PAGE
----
A dozen families living in a Keele Street low-rise are once again fighting to keep their homes as they face renoviction.
This is the new landlord’s second attempt to evict tenants to then renovate and re-list the building. The people living here, some for decades, are not giving up, but the owner says their tactics are going too far.
“We don’t have a choice but to fight this because we have nowhere else to go,” said Flynn Daunt, one of the tenant organizers.
CityNews first reported on the situation at this building five months ago, just as the pandemic’s third wave was gaining steam. Everyone in the building had received N13 notices to end their tenancies from landlord Riley Real Estate Ventures, giving them four months to leave.
“With the whole COVID thing going on, many of us lost our jobs or are on a leave. It’s very stressful very, very stressful,” Andrea, a tenant, told CityNews in March.
The tenants fought back against the real estate investment company, taking their battle to social media. They plastered posters outside the company’s office and even took their protest to the CEO’s doorstep.
Shortly after, the company dropped the eviction notices. Over the summer, the building went back on the market. The listing described it as a “significant value-add opportunity,” adding rents were 50 percent of market value. But the building never sold – and then last week a second round of eviction notices were issued to some tenants.
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“It’s been like a rollercoaster ride – very stressful,” said Ainess Gacutan, another tenant. The notices again give tenants four months to leave.
On its website, the real estate development firm is open about its business model of flipping undervalued properties after renovating them for maximum value. The company states its specialty is low-rise buildings and that the finished projects attract above-average rents.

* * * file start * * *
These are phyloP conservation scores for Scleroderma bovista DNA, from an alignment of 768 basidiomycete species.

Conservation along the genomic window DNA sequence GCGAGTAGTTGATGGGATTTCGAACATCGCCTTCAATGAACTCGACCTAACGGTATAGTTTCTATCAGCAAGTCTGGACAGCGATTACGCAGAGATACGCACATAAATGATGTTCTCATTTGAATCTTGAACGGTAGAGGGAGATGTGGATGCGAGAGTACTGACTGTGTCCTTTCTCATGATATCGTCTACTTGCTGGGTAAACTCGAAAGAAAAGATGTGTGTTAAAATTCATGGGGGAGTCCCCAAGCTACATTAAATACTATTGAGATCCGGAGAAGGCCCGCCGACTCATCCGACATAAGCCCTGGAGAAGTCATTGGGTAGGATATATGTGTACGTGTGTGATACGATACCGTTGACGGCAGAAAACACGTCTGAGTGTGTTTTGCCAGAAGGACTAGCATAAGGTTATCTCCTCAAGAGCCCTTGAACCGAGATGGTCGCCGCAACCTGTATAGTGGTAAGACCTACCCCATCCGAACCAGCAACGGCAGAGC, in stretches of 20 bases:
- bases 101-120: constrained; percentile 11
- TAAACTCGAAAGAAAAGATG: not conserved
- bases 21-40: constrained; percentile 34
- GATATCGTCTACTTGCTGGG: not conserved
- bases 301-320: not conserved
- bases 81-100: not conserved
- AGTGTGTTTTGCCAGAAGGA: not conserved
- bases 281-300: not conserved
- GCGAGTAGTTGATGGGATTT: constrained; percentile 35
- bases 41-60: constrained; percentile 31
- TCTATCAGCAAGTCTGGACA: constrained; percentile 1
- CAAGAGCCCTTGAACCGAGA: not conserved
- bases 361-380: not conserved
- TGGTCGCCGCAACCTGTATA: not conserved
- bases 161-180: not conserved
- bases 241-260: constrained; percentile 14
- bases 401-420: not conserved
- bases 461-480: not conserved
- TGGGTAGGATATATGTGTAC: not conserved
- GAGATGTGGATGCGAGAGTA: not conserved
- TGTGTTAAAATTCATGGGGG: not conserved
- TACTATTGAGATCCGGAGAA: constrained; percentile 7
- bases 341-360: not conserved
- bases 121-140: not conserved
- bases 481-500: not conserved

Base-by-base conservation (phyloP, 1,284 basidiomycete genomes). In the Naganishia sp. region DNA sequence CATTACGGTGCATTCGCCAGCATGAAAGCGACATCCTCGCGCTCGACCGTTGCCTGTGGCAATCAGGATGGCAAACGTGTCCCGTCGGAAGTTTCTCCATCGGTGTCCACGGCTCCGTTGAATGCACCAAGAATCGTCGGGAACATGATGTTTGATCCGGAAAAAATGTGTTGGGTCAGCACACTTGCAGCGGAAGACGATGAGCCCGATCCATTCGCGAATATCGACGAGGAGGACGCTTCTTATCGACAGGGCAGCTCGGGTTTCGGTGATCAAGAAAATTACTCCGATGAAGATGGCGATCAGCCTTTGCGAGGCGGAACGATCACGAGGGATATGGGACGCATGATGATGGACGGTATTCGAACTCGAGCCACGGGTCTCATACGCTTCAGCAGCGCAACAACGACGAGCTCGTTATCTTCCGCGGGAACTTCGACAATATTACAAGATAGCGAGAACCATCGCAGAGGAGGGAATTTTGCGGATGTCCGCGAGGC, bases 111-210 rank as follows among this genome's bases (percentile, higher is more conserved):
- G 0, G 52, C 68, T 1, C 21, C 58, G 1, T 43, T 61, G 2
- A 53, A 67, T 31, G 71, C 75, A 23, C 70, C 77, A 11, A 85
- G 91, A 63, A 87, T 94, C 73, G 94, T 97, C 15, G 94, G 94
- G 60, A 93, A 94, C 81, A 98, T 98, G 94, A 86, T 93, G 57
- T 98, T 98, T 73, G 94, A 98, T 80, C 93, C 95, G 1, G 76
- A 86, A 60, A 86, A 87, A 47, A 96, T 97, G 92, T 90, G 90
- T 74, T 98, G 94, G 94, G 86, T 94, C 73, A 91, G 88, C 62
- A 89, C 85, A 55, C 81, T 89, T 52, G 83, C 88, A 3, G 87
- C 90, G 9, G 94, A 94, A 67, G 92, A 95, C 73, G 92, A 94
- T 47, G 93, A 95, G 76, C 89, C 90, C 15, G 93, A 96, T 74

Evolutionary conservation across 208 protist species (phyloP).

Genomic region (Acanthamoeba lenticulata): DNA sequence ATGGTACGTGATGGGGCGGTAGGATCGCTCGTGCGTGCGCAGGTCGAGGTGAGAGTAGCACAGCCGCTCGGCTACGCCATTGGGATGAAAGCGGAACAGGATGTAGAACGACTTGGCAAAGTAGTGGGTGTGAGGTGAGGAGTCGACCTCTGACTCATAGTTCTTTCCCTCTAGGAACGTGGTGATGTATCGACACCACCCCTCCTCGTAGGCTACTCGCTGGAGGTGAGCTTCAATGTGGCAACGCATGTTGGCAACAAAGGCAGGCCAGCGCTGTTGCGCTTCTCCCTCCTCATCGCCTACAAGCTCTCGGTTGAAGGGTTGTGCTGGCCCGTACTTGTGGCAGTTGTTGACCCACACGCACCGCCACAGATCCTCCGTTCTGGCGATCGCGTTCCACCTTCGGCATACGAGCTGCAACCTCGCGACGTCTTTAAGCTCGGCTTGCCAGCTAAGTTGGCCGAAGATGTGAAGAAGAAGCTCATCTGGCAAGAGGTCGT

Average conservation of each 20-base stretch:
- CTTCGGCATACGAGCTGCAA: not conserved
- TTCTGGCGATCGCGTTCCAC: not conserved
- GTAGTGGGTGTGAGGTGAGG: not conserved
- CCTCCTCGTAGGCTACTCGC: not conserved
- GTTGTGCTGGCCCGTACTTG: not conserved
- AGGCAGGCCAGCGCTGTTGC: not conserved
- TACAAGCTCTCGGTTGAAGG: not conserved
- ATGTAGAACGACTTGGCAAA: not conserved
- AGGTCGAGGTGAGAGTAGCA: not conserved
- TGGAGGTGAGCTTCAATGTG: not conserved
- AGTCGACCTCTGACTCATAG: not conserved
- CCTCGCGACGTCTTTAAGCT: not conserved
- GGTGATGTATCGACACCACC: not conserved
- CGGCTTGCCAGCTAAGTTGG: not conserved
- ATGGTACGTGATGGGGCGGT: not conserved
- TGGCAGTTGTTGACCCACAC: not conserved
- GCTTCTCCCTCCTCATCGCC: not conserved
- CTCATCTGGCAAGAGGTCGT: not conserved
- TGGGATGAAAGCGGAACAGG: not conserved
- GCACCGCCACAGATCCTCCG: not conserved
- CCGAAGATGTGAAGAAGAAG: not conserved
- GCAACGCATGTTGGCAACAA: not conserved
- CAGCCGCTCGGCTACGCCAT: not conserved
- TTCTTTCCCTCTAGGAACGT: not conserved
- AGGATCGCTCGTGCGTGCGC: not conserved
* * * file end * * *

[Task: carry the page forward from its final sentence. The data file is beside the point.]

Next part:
After a few attempts to reach CEO Brendan Riley, CityNews was able to contact him via email. In a statement to CityNews, Riley says that after he rescinded the first notices, the company tried to work with the tenants
“We explained to all the tenants our plans to add one to two more floors to the building but agreed we would temporarily put our plans on hold due to the pandemic and with the understanding they would meet with us so we could get to know them,” he wrote to CityNews. “We wanted a chance to get to know all of them individually and hopefully work collaboratively with them on the project.”
He claimed that instead, they became unresponsive and uncooperative. He also said they kiboshed the sale of the building by refusing to allow potential buyers into their units.
“My partners and I on this building have been extremely considerate to all the tenants by rescinding the N13s and trying our best to keep communication lines open,” Riley wrote. “We both know there is a slew of other developers/property owners who would have handled this with a lot less empathy and understanding and willingness to collaborate with their tenants. We choose not to conduct ourselves in that manner.”